Enhancing self-compassion using a gestalt two-chair intervention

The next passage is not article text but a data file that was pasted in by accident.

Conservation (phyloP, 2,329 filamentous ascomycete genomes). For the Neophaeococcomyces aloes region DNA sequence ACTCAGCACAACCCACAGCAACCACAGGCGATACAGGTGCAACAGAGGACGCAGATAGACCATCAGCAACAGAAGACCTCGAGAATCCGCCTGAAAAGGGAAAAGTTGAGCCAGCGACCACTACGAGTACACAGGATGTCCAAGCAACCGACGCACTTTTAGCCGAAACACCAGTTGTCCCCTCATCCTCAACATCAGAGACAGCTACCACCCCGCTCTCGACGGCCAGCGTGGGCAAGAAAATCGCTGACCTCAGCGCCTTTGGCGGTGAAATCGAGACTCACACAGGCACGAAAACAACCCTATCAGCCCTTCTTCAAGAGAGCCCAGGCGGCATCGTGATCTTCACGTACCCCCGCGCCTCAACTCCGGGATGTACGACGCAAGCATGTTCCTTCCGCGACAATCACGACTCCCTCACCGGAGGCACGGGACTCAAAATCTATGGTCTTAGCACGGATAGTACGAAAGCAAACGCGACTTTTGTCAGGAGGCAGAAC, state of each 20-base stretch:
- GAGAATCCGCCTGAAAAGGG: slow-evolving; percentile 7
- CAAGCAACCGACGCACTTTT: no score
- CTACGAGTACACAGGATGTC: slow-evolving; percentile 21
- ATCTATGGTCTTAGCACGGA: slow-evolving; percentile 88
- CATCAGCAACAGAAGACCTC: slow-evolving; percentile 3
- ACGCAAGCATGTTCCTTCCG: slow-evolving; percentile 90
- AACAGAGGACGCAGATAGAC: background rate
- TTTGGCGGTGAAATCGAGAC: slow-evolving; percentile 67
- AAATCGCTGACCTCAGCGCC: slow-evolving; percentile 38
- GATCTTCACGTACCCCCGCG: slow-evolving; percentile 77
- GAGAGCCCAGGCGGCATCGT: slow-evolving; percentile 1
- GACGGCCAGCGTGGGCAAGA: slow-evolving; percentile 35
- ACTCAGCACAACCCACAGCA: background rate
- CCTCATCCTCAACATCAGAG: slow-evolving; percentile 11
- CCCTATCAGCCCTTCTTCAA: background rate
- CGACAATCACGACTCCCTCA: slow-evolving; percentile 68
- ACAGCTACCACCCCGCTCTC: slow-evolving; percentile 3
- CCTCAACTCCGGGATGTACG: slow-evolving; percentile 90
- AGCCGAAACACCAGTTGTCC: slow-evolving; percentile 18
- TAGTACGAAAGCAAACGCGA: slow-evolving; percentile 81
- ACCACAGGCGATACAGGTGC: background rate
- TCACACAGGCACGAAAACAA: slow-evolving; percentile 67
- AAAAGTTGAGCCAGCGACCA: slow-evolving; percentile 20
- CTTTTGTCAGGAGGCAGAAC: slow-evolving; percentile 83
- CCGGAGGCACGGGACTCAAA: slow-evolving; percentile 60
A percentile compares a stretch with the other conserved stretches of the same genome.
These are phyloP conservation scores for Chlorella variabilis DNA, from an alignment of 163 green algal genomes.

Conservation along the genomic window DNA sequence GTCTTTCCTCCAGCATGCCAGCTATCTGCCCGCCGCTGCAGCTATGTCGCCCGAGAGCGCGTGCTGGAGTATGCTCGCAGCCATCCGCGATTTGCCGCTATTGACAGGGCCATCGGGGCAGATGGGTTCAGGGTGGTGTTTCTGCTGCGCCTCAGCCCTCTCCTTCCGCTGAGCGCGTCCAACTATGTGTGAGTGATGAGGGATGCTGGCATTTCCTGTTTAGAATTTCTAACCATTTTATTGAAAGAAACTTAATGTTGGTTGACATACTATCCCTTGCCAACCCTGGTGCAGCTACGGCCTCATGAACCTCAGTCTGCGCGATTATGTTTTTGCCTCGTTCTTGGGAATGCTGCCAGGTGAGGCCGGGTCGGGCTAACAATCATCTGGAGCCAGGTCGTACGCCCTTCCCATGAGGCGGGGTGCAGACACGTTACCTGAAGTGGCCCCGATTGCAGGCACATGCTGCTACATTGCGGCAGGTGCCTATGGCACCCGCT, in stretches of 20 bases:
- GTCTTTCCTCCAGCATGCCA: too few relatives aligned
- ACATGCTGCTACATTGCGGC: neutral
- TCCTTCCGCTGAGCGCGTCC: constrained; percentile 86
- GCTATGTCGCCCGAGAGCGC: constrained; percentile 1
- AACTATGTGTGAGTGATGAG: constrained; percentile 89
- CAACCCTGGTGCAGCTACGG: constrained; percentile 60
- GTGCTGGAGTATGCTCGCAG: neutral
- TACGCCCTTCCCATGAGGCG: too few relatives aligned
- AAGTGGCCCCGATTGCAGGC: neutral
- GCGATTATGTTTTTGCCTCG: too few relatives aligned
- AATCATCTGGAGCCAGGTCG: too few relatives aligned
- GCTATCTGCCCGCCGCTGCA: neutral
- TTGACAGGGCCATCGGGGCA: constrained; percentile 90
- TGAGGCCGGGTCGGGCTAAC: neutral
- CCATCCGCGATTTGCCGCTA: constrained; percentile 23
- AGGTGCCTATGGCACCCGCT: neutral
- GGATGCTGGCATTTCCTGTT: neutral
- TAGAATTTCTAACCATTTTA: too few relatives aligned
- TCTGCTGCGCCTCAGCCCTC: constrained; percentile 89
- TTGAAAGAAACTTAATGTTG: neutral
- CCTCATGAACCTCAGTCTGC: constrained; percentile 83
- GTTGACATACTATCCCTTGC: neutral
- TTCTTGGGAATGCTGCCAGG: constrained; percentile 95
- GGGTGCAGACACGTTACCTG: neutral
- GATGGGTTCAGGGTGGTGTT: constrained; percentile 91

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The construct of self-compassion, recently defined and operationalized by Neff, offers an alternative approach to thinking about psychological well-being. Self-compassion has three components which mutually influence and engender each other: self-kindness, awareness of common humanity, and mindfulness. Although new, the construct of self-compassion shows great promise. As measured using Neff's Self-Compassion Scale, it demonstrates positive associations with current markers of psychological well-being, such as self acceptance, life satisfaction, social connectedness, self-esteem, mindfulness, autonomy, environmental mastery, purpose in life, personal growth, reflective and affective wisdom, curiosity and exploration in life, happiness, and optimism. It has also demonstrated negative associations with anxiety, depression, self criticism, neuroticism, rumination, thought suppression, and neurotic perfectionism. Because self-compassion has been shown to be linked with psychological health in multiple studies, finding a way to increase self viii compassion through psychotherapeutic intervention is an important research task. This dissertation study is an initial investigation of the possibility of increasing self-compassion using a specially designed Gestalt-type two-chair intervention. The Gestalt two-chair dialogue has already been found to assist clients in challenging maladaptive, self-critical beliefs and to help clients transform negative evaluations of their wants and needs into self-acceptance. A sample of 80 university students was divided into an intervention and control group. All participants completed measures of self-compassion, measures targeted at the individual components of self-compassion, and measures of general psychological well-being. Intervention participants received a specifically designed version of a Gestalt two-chair intervention for an intrapsychic conflict. Hypotheses for the study included expectations a) for the intervention group, of a greater increase in self-compassion, as well as other positive attitudes toward the self, and a greater decrease in negative attitudes toward the self; b) within the intervention group, of better outcomes for participants whose sessions resulted in greater depth of experiencing and softening; and c) at follow-up, of increased evidence of self-compassionate attitudes and behaviors in the intervention group. In addition, the study provides additional verification of the links between self compassion and other markers of psychological health, and validation of the Self Compassion Scale as a measure of the construct of self-compassion.